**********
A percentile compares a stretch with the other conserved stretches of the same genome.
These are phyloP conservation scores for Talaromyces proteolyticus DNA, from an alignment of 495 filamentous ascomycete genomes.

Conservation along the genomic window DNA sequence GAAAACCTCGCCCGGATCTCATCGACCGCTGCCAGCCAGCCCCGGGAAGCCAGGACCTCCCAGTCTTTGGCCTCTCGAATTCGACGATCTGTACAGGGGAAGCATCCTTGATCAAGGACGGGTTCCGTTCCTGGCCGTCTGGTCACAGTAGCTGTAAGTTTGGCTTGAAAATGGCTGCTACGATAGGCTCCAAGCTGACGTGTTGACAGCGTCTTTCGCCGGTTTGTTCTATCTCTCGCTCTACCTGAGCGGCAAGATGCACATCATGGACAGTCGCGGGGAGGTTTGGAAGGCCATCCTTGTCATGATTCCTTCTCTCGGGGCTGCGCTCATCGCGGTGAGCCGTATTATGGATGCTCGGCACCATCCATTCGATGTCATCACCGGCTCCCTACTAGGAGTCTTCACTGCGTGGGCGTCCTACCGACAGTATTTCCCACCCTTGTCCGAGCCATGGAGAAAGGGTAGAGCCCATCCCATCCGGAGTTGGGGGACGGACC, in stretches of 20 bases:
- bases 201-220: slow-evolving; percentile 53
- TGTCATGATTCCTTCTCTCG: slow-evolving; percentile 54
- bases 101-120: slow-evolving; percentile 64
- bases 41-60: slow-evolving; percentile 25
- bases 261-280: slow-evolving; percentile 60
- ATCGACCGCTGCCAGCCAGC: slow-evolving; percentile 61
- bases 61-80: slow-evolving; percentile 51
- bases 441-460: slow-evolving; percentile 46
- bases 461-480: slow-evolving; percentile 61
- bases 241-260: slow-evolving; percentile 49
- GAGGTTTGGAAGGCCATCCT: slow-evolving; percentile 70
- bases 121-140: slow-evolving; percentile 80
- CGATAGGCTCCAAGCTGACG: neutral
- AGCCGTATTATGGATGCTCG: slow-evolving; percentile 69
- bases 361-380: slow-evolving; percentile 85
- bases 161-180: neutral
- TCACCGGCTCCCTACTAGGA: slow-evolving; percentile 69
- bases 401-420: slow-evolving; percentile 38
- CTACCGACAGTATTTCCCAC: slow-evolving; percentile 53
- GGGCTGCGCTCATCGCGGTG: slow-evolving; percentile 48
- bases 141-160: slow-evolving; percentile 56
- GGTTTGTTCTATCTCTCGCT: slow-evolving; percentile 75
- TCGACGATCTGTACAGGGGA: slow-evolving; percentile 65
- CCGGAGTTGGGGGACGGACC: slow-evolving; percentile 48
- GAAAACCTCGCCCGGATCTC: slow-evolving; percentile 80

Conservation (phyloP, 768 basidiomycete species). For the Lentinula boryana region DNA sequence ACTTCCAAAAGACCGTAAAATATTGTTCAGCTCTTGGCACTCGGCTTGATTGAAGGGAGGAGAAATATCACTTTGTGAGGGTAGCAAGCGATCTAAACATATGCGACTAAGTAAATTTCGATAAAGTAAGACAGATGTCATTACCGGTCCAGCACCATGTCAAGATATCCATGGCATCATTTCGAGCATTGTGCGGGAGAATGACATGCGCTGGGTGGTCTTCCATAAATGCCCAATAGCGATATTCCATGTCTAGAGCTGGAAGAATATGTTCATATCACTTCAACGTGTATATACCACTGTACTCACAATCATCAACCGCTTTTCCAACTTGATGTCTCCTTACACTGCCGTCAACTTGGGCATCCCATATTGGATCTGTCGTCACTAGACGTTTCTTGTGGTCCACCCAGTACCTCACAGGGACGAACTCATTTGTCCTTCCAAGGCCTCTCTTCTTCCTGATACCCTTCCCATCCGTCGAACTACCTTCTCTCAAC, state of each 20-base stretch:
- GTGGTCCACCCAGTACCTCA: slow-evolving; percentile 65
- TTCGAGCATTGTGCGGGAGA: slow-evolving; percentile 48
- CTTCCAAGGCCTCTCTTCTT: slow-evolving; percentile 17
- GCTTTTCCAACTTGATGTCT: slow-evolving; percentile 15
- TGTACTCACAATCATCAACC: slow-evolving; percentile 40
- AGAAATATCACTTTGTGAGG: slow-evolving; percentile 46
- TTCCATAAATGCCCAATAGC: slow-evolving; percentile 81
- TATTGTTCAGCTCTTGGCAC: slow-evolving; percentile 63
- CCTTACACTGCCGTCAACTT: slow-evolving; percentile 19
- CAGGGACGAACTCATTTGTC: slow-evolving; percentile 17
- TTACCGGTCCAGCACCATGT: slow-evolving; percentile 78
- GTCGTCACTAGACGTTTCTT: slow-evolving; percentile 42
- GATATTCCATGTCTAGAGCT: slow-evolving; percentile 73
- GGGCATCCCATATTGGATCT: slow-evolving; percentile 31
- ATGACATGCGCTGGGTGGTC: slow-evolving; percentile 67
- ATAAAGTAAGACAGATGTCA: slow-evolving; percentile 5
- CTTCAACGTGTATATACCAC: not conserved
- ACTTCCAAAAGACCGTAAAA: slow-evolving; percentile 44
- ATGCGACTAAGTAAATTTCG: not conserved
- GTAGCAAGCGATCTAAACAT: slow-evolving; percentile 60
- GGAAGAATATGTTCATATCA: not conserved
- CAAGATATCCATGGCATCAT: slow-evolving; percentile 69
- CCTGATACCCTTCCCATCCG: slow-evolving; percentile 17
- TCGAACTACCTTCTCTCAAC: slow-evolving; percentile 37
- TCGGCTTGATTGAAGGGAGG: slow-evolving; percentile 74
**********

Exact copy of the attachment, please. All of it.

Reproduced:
A percentile compares a stretch with the other conserved stretches of the same genome.
These are phyloP conservation scores for Talaromyces proteolyticus DNA, from an alignment of 495 filamentous ascomycete genomes.

Conservation along the genomic window DNA sequence GAAAACCTCGCCCGGATCTCATCGACCGCTGCCAGCCAGCCCCGGGAAGCCAGGACCTCCCAGTCTTTGGCCTCTCGAATTCGACGATCTGTACAGGGGAAGCATCCTTGATCAAGGACGGGTTCCGTTCCTGGCCGTCTGGTCACAGTAGCTGTAAGTTTGGCTTGAAAATGGCTGCTACGATAGGCTCCAAGCTGACGTGTTGACAGCGTCTTTCGCCGGTTTGTTCTATCTCTCGCTCTACCTGAGCGGCAAGATGCACATCATGGACAGTCGCGGGGAGGTTTGGAAGGCCATCCTTGTCATGATTCCTTCTCTCGGGGCTGCGCTCATCGCGGTGAGCCGTATTATGGATGCTCGGCACCATCCATTCGATGTCATCACCGGCTCCCTACTAGGAGTCTTCACTGCGTGGGCGTCCTACCGACAGTATTTCCCACCCTTGTCCGAGCCATGGAGAAAGGGTAGAGCCCATCCCATCCGGAGTTGGGGGACGGACC, in stretches of 20 bases:
- bases 201-220: slow-evolving; percentile 53
- TGTCATGATTCCTTCTCTCG: slow-evolving; percentile 54
- bases 101-120: slow-evolving; percentile 64
- bases 41-60: slow-evolving; percentile 25
- bases 261-280: slow-evolving; percentile 60
- ATCGACCGCTGCCAGCCAGC: slow-evolving; percentile 61
- bases 61-80: slow-evolving; percentile 51
- bases 441-460: slow-evolving; percentile 46
- bases 461-480: slow-evolving; percentile 61
- bases 241-260: slow-evolving; percentile 49
- GAGGTTTGGAAGGCCATCCT: slow-evolving; percentile 70
- bases 121-140: slow-evolving; percentile 80
- CGATAGGCTCCAAGCTGACG: neutral
- AGCCGTATTATGGATGCTCG: slow-evolving; percentile 69
- bases 361-380: slow-evolving; percentile 85
- bases 161-180: neutral
- TCACCGGCTCCCTACTAGGA: slow-evolving; percentile 69
- bases 401-420: slow-evolving; percentile 38
- CTACCGACAGTATTTCCCAC: slow-evolving; percentile 53
- GGGCTGCGCTCATCGCGGTG: slow-evolving; percentile 48
- bases 141-160: slow-evolving; percentile 56
- GGTTTGTTCTATCTCTCGCT: slow-evolving; percentile 75
- TCGACGATCTGTACAGGGGA: slow-evolving; percentile 65
- CCGGAGTTGGGGGACGGACC: slow-evolving; percentile 48
- GAAAACCTCGCCCGGATCTC: slow-evolving; percentile 80

Conservation (phyloP, 768 basidiomycete species). For the Lentinula boryana region DNA sequence ACTTCCAAAAGACCGTAAAATATTGTTCAGCTCTTGGCACTCGGCTTGATTGAAGGGAGGAGAAATATCACTTTGTGAGGGTAGCAAGCGATCTAAACATATGCGACTAAGTAAATTTCGATAAAGTAAGACAGATGTCATTACCGGTCCAGCACCATGTCAAGATATCCATGGCATCATTTCGAGCATTGTGCGGGAGAATGACATGCGCTGGGTGGTCTTCCATAAATGCCCAATAGCGATATTCCATGTCTAGAGCTGGAAGAATATGTTCATATCACTTCAACGTGTATATACCACTGTACTCACAATCATCAACCGCTTTTCCAACTTGATGTCTCCTTACACTGCCGTCAACTTGGGCATCCCATATTGGATCTGTCGTCACTAGACGTTTCTTGTGGTCCACCCAGTACCTCACAGGGACGAACTCATTTGTCCTTCCAAGGCCTCTCTTCTTCCTGATACCCTTCCCATCCGTCGAACTACCTTCTCTCAAC, state of each 20-base stretch:
- GTGGTCCACCCAGTACCTCA: slow-evolving; percentile 65
- TTCGAGCATTGTGCGGGAGA: slow-evolving; percentile 48
- CTTCCAAGGCCTCTCTTCTT: slow-evolving; percentile 17
- GCTTTTCCAACTTGATGTCT: slow-evolving; percentile 15
- TGTACTCACAATCATCAACC: slow-evolving; percentile 40
- AGAAATATCACTTTGTGAGG: slow-evolving; percentile 46
- TTCCATAAATGCCCAATAGC: slow-evolving; percentile 81
- TATTGTTCAGCTCTTGGCAC: slow-evolving; percentile 63
- CCTTACACTGCCGTCAACTT: slow-evolving; percentile 19
- CAGGGACGAACTCATTTGTC: slow-evolving; percentile 17
- TTACCGGTCCAGCACCATGT: slow-evolving; percentile 78
- GTCGTCACTAGACGTTTCTT: slow-evolving; percentile 42
- GATATTCCATGTCTAGAGCT: slow-evolving; percentile 73
- GGGCATCCCATATTGGATCT: slow-evolving; percentile 31
- ATGACATGCGCTGGGTGGTC: slow-evolving; percentile 67
- ATAAAGTAAGACAGATGTCA: slow-evolving; percentile 5
- CTTCAACGTGTATATACCAC: not conserved
- ACTTCCAAAAGACCGTAAAA: slow-evolving; percentile 44
- ATGCGACTAAGTAAATTTCG: not conserved
- GTAGCAAGCGATCTAAACAT: slow-evolving; percentile 60
- GGAAGAATATGTTCATATCA: not conserved
- CAAGATATCCATGGCATCAT: slow-evolving; percentile 69
- CCTGATACCCTTCCCATCCG: slow-evolving; percentile 17
- TCGAACTACCTTCTCTCAAC: slow-evolving; percentile 37
- TCGGCTTGATTGAAGGGAGG: slow-evolving; percentile 74